(a) Texas Government Code section 25.1032(c)'s language does not support TransCanada's interpretation.

Texas Government Code section 25.1032(c) does not purport to limit the Harris County civil courts at law's exclusive jurisdiction over condemnation claims only to those claims raised by a particular type of pleading. Although TransCanada considers that whether the condemnor initiated the suit determines which court has jurisdiction over the condemnation claim, section 25.1032 mentions “initiating” a suit only in the following sentence: “Notwithstanding Section 21.013, Property Code, a party initiating a condemnation proceeding in Harris County may file a petition with the district clerk when the amount in controversy exceeds [$200,000].” Tex. Gov't Code Ann. § 25.1032(c) (emphasis added). Texas Property Code section 21.013(b) says that if the county has a county court at law with jurisdiction over a condemnation proceeding, then the petition initiating a condemnation proceeding must be filed with the clerk for that court. Tex. Prop. Code Ann. § 21.013(b) (West 2014). In counties without a county court at law, condemnation petitions must be filed with the district clerk. Id. § 21.013(c). Clerks assign an equal number of eminent-domain cases “in rotation to each court with jurisdiction that the clerk serves.” Id. § 21.013(d).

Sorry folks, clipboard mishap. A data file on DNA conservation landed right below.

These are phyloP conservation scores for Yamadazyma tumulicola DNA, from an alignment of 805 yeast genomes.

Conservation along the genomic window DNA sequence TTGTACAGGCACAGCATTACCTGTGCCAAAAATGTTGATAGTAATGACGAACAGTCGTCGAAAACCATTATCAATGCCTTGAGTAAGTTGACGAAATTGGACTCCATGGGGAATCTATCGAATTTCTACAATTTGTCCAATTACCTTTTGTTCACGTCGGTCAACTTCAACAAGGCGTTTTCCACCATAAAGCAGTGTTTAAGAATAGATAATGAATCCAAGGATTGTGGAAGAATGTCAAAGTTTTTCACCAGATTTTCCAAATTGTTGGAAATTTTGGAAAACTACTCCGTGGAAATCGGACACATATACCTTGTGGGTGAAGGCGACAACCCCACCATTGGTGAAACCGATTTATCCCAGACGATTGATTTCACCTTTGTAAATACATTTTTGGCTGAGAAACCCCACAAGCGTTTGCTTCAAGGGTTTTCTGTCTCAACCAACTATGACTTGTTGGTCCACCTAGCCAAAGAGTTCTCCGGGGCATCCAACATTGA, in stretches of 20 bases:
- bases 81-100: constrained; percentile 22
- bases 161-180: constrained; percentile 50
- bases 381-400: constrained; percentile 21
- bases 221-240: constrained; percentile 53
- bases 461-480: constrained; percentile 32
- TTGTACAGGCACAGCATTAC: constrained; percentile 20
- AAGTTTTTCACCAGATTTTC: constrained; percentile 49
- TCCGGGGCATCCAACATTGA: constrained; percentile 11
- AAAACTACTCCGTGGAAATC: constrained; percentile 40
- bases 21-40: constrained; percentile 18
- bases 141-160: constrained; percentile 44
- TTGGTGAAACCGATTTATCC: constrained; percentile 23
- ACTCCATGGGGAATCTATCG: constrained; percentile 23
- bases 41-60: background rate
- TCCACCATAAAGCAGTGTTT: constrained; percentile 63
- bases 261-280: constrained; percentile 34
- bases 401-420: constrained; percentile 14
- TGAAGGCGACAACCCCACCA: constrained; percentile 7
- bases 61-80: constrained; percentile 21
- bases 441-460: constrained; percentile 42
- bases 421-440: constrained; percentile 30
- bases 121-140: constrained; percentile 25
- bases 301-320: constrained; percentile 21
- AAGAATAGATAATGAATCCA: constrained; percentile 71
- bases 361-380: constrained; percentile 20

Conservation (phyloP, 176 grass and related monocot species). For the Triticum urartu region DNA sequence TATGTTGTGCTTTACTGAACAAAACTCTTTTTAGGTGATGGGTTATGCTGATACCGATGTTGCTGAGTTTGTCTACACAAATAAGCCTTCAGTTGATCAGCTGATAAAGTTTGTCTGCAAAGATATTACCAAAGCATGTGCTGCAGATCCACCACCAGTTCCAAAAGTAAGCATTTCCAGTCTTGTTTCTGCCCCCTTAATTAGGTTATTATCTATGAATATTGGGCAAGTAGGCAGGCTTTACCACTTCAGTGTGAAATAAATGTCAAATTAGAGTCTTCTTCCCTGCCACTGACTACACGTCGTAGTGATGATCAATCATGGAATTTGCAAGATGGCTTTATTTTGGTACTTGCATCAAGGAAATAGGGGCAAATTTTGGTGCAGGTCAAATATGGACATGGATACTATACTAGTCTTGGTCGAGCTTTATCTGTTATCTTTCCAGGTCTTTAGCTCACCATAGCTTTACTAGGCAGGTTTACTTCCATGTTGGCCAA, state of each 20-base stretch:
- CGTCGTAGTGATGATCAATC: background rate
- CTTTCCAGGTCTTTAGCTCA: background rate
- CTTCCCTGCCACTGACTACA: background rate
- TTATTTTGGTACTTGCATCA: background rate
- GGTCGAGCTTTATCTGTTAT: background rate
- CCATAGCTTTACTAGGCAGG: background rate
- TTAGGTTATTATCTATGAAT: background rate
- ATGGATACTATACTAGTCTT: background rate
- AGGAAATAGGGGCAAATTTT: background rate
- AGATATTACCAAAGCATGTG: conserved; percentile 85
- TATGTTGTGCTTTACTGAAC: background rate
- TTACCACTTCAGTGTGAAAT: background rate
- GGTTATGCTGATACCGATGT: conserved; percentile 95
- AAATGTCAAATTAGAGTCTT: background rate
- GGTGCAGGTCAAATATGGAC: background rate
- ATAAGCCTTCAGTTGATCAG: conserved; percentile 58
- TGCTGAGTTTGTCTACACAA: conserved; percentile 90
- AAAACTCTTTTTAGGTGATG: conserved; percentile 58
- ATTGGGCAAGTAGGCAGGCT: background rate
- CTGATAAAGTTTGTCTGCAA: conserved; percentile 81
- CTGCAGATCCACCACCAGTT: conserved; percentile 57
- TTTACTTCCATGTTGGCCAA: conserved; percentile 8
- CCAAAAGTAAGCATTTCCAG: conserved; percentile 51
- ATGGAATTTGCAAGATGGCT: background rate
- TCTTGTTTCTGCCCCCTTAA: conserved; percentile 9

Because Harris County's civil courts at law have jurisdiction over condemnation proceedings, Texas Property Code section 21.013(b) ordinarily would require condemnors to file all condemnation petitions in the county court at law. But section 25.1032(c) further provides that if the amount of the bona fide offer exceeds $200,000, then the Harris County civil courts at law and the Harris County district courts have concurrent jurisdiction over the claim. Compare Tex. Gov't Code Ann. § 25.1032(c) (imposing a monetary limit on the condemnation claims over which Harris County civil courts at law exercise exclusive jurisdiction) with Tex. Prop. Code Ann. § 21.001 (West 2014) (the general statute under which district courts and county courts at law have concurrent jurisdiction in eminent-domain cases). The sentence on which TransCanada relies merely provides that when initiating a condemnation suit over which Harris County's district courts and county courts at law have concurrent jurisdiction, a condemnor has the choice under section 25.1032(c) to file the petition with the clerk of either court. This sentence does not purport to limit the Harris County civil courts at law's exclusive jurisdiction based on the type of pleading by which the condemnation claim is raised. Moreover, the sentence's unambiguous terms show that it has no effect at all on condemnation claims such as this, in which the condemnor's bona fide offer is equal to or less than $200,000. It therefore has no application here.